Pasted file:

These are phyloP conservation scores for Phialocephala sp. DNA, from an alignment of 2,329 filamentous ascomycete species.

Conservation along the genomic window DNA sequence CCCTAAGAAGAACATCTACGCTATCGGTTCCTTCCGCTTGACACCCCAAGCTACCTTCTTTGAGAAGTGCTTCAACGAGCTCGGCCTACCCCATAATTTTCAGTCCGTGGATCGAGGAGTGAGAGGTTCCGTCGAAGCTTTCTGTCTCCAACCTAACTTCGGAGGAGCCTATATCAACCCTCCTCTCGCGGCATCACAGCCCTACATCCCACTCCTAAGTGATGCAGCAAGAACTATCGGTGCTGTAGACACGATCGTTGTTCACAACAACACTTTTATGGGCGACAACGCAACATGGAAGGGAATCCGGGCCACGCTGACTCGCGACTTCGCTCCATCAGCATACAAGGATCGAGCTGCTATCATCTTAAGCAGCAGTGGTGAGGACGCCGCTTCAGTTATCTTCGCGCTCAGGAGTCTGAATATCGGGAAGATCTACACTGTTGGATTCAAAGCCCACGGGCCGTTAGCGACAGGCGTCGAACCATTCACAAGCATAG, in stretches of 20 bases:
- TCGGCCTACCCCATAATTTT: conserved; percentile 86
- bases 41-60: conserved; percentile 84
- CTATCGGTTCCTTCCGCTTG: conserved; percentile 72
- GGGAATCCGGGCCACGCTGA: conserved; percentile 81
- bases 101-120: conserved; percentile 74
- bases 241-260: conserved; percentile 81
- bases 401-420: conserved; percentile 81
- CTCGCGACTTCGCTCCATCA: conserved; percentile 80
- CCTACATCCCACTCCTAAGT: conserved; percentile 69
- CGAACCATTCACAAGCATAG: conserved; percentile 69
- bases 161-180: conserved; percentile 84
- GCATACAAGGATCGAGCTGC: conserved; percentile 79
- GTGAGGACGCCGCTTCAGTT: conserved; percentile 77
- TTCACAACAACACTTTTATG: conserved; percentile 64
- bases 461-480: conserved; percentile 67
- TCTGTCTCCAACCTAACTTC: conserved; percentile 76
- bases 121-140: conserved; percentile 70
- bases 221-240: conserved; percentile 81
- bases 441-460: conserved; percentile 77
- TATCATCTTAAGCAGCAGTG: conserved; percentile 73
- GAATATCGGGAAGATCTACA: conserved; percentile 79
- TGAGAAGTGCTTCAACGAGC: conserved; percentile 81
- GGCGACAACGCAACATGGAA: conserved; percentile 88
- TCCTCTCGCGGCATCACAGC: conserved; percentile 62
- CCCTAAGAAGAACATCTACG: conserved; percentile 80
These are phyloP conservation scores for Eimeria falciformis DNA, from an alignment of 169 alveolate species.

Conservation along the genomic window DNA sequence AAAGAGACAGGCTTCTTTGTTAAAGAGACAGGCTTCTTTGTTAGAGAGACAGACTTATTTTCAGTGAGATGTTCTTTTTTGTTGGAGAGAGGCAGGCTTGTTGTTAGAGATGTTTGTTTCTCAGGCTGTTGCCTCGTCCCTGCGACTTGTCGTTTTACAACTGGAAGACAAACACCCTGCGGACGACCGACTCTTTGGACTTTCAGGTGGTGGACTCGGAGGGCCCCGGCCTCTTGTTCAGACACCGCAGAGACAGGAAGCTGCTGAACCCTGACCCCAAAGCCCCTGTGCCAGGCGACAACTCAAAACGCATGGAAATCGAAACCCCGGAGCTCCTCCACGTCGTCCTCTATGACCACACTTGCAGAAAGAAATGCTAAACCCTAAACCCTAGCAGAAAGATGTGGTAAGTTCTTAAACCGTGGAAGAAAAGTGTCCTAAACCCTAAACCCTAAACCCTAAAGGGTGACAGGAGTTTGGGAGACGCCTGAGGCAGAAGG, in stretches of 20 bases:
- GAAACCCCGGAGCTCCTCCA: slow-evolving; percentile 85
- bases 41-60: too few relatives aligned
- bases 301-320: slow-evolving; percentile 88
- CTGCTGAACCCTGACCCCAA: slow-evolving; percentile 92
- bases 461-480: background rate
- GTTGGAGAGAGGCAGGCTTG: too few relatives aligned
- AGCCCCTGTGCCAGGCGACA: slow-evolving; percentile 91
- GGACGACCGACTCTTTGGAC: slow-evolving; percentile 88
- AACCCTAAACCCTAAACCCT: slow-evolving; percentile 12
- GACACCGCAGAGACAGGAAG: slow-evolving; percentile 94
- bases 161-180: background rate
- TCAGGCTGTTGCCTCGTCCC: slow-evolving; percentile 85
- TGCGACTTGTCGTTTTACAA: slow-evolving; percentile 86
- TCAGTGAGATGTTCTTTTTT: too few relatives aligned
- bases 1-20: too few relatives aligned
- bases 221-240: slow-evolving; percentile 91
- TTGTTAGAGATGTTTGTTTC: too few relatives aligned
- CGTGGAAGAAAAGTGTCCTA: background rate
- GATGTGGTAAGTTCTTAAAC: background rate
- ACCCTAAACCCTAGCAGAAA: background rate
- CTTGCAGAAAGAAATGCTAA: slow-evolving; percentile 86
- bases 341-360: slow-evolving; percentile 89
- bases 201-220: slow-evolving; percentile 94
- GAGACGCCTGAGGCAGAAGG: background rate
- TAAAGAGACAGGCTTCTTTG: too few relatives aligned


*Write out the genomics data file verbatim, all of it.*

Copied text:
These are phyloP conservation scores for Phialocephala sp. DNA, from an alignment of 2,329 filamentous ascomycete species.

Conservation along the genomic window DNA sequence CCCTAAGAAGAACATCTACGCTATCGGTTCCTTCCGCTTGACACCCCAAGCTACCTTCTTTGAGAAGTGCTTCAACGAGCTCGGCCTACCCCATAATTTTCAGTCCGTGGATCGAGGAGTGAGAGGTTCCGTCGAAGCTTTCTGTCTCCAACCTAACTTCGGAGGAGCCTATATCAACCCTCCTCTCGCGGCATCACAGCCCTACATCCCACTCCTAAGTGATGCAGCAAGAACTATCGGTGCTGTAGACACGATCGTTGTTCACAACAACACTTTTATGGGCGACAACGCAACATGGAAGGGAATCCGGGCCACGCTGACTCGCGACTTCGCTCCATCAGCATACAAGGATCGAGCTGCTATCATCTTAAGCAGCAGTGGTGAGGACGCCGCTTCAGTTATCTTCGCGCTCAGGAGTCTGAATATCGGGAAGATCTACACTGTTGGATTCAAAGCCCACGGGCCGTTAGCGACAGGCGTCGAACCATTCACAAGCATAG, in stretches of 20 bases:
- TCGGCCTACCCCATAATTTT: conserved; percentile 86
- bases 41-60: conserved; percentile 84
- CTATCGGTTCCTTCCGCTTG: conserved; percentile 72
- GGGAATCCGGGCCACGCTGA: conserved; percentile 81
- bases 101-120: conserved; percentile 74
- bases 241-260: conserved; percentile 81
- bases 401-420: conserved; percentile 81
- CTCGCGACTTCGCTCCATCA: conserved; percentile 80
- CCTACATCCCACTCCTAAGT: conserved; percentile 69
- CGAACCATTCACAAGCATAG: conserved; percentile 69
- bases 161-180: conserved; percentile 84
- GCATACAAGGATCGAGCTGC: conserved; percentile 79
- GTGAGGACGCCGCTTCAGTT: conserved; percentile 77
- TTCACAACAACACTTTTATG: conserved; percentile 64
- bases 461-480: conserved; percentile 67
- TCTGTCTCCAACCTAACTTC: conserved; percentile 76
- bases 121-140: conserved; percentile 70
- bases 221-240: conserved; percentile 81
- bases 441-460: conserved; percentile 77
- TATCATCTTAAGCAGCAGTG: conserved; percentile 73
- GAATATCGGGAAGATCTACA: conserved; percentile 79
- TGAGAAGTGCTTCAACGAGC: conserved; percentile 81
- GGCGACAACGCAACATGGAA: conserved; percentile 88
- TCCTCTCGCGGCATCACAGC: conserved; percentile 62
- CCCTAAGAAGAACATCTACG: conserved; percentile 80
These are phyloP conservation scores for Eimeria falciformis DNA, from an alignment of 169 alveolate species.

Conservation along the genomic window DNA sequence AAAGAGACAGGCTTCTTTGTTAAAGAGACAGGCTTCTTTGTTAGAGAGACAGACTTATTTTCAGTGAGATGTTCTTTTTTGTTGGAGAGAGGCAGGCTTGTTGTTAGAGATGTTTGTTTCTCAGGCTGTTGCCTCGTCCCTGCGACTTGTCGTTTTACAACTGGAAGACAAACACCCTGCGGACGACCGACTCTTTGGACTTTCAGGTGGTGGACTCGGAGGGCCCCGGCCTCTTGTTCAGACACCGCAGAGACAGGAAGCTGCTGAACCCTGACCCCAAAGCCCCTGTGCCAGGCGACAACTCAAAACGCATGGAAATCGAAACCCCGGAGCTCCTCCACGTCGTCCTCTATGACCACACTTGCAGAAAGAAATGCTAAACCCTAAACCCTAGCAGAAAGATGTGGTAAGTTCTTAAACCGTGGAAGAAAAGTGTCCTAAACCCTAAACCCTAAACCCTAAAGGGTGACAGGAGTTTGGGAGACGCCTGAGGCAGAAGG, in stretches of 20 bases:
- GAAACCCCGGAGCTCCTCCA: slow-evolving; percentile 85
- bases 41-60: too few relatives aligned
- bases 301-320: slow-evolving; percentile 88
- CTGCTGAACCCTGACCCCAA: slow-evolving; percentile 92
- bases 461-480: background rate
- GTTGGAGAGAGGCAGGCTTG: too few relatives aligned
- AGCCCCTGTGCCAGGCGACA: slow-evolving; percentile 91
- GGACGACCGACTCTTTGGAC: slow-evolving; percentile 88
- AACCCTAAACCCTAAACCCT: slow-evolving; percentile 12
- GACACCGCAGAGACAGGAAG: slow-evolving; percentile 94
- bases 161-180: background rate
- TCAGGCTGTTGCCTCGTCCC: slow-evolving; percentile 85
- TGCGACTTGTCGTTTTACAA: slow-evolving; percentile 86
- TCAGTGAGATGTTCTTTTTT: too few relatives aligned
- bases 1-20: too few relatives aligned
- bases 221-240: slow-evolving; percentile 91
- TTGTTAGAGATGTTTGTTTC: too few relatives aligned
- CGTGGAAGAAAAGTGTCCTA: background rate
- GATGTGGTAAGTTCTTAAAC: background rate
- ACCCTAAACCCTAGCAGAAA: background rate
- CTTGCAGAAAGAAATGCTAA: slow-evolving; percentile 86
- bases 341-360: slow-evolving; percentile 89
- bases 201-220: slow-evolving; percentile 94
- GAGACGCCTGAGGCAGAAGG: background rate
- TAAAGAGACAGGCTTCTTTG: too few relatives aligned